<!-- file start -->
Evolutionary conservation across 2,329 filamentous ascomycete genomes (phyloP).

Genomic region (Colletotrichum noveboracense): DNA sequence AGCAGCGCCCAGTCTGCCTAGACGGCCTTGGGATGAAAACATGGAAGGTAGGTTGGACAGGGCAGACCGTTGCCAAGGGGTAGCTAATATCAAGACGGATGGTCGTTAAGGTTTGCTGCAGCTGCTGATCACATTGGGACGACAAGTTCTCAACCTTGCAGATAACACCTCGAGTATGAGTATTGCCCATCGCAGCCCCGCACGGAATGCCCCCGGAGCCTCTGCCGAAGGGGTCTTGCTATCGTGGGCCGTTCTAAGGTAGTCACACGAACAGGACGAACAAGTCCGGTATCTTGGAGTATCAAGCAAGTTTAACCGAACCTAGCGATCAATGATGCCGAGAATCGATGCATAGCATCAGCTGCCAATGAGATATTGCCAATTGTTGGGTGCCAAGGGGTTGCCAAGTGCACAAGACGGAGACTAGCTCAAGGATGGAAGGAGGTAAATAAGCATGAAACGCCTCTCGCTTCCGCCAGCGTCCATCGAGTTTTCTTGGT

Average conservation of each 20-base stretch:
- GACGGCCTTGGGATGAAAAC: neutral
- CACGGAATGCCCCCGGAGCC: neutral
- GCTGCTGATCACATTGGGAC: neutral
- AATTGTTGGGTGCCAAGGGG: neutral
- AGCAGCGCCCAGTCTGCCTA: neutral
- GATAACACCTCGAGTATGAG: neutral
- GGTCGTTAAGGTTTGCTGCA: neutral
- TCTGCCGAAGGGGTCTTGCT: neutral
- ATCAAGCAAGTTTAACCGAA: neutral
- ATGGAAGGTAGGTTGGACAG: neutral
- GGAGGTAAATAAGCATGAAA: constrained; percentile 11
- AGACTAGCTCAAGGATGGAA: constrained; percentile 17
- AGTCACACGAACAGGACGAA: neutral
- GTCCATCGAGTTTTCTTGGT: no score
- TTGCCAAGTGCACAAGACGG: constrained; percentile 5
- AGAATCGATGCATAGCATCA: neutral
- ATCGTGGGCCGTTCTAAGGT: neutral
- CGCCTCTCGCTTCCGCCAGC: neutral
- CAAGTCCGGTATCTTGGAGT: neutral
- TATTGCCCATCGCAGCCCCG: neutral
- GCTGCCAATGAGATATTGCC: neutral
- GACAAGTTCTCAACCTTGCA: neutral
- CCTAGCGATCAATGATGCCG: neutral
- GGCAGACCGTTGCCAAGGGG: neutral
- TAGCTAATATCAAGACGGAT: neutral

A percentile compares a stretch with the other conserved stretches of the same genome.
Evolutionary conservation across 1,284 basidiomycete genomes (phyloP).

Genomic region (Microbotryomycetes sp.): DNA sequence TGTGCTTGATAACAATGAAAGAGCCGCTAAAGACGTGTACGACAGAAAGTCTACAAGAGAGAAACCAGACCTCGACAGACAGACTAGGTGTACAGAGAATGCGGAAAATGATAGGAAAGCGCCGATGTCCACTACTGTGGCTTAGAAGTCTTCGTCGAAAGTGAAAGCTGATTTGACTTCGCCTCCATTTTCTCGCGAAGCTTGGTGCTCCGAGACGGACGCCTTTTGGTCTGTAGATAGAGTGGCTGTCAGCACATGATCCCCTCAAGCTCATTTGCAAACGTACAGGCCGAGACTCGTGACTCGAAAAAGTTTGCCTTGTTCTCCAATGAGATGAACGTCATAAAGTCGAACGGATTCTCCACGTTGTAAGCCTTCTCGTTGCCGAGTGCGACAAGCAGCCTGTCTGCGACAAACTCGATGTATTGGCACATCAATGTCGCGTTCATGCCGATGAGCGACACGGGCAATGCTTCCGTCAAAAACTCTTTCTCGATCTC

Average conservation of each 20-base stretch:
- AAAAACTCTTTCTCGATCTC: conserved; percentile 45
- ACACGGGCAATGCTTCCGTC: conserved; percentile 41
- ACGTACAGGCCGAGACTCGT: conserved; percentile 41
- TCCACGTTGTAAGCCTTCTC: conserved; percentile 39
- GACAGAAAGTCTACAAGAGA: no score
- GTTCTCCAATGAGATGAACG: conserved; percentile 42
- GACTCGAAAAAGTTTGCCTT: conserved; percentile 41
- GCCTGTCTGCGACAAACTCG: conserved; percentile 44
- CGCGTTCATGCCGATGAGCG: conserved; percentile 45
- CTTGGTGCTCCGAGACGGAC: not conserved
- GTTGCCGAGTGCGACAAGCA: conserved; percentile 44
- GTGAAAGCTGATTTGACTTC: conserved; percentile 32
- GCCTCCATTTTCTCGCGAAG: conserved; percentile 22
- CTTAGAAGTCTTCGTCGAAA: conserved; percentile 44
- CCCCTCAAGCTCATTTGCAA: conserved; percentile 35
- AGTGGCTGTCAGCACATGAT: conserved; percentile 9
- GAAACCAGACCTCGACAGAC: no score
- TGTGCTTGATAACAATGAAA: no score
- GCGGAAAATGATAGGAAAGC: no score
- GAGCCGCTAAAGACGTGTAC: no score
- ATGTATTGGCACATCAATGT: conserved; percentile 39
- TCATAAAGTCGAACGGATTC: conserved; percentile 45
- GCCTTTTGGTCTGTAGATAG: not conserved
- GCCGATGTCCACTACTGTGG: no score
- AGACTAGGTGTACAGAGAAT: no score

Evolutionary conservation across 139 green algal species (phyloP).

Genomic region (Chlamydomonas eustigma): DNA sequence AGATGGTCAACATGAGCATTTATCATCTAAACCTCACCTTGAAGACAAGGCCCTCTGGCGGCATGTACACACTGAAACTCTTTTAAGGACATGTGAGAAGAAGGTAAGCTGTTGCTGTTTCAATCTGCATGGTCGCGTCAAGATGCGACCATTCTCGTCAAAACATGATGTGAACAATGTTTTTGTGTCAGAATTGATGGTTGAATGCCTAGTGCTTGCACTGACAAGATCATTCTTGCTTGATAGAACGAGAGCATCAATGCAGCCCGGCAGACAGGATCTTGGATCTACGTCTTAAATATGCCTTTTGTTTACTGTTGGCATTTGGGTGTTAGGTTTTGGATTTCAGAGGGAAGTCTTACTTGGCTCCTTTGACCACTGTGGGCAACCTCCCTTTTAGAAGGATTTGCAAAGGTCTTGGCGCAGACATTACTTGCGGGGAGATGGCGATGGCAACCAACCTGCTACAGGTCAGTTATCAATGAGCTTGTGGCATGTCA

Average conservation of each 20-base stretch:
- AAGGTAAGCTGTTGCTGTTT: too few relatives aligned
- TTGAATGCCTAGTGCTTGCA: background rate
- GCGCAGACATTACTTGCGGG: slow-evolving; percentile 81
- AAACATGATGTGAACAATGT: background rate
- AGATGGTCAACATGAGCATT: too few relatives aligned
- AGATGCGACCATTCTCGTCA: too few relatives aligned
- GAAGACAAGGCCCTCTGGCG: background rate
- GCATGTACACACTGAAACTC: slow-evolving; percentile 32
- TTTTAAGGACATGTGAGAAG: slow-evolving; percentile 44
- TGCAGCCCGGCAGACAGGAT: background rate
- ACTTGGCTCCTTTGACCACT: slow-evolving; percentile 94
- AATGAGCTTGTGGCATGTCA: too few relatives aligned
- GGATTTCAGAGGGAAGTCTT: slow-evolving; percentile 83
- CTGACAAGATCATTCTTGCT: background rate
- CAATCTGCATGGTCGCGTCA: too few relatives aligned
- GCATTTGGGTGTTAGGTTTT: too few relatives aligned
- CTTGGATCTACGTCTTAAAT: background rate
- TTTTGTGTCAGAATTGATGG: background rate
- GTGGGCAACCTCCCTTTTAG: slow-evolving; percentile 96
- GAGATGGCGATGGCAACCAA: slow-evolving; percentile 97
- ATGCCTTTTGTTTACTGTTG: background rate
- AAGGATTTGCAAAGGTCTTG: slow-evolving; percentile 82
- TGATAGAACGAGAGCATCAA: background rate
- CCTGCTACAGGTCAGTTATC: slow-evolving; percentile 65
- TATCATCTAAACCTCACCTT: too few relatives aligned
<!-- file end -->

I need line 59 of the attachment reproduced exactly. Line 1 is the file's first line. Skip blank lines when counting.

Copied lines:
Genomic region (Chlamydomonas eustigma): DNA sequence AGATGGTCAACATGAGCATTTATCATCTAAACCTCACCTTGAAGACAAGGCCCTCTGGCGGCATGTACACACTGAAACTCTTTTAAGGACATGTGAGAAGAAGGTAAGCTGTTGCTGTTTCAATCTGCATGGTCGCGTCAAGATGCGACCATTCTCGTCAAAACATGATGTGAACAATGTTTTTGTGTCAGAATTGATGGTTGAATGCCTAGTGCTTGCACTGACAAGATCATTCTTGCTTGATAGAACGAGAGCATCAATGCAGCCCGGCAGACAGGATCTTGGATCTACGTCTTAAATATGCCTTTTGTTTACTGTTGGCATTTGGGTGTTAGGTTTTGGATTTCAGAGGGAAGTCTTACTTGGCTCCTTTGACCACTGTGGGCAACCTCCCTTTTAGAAGGATTTGCAAAGGTCTTGGCGCAGACATTACTTGCGGGGAGATGGCGATGGCAACCAACCTGCTACAGGTCAGTTATCAATGAGCTTGTGGCATGTCA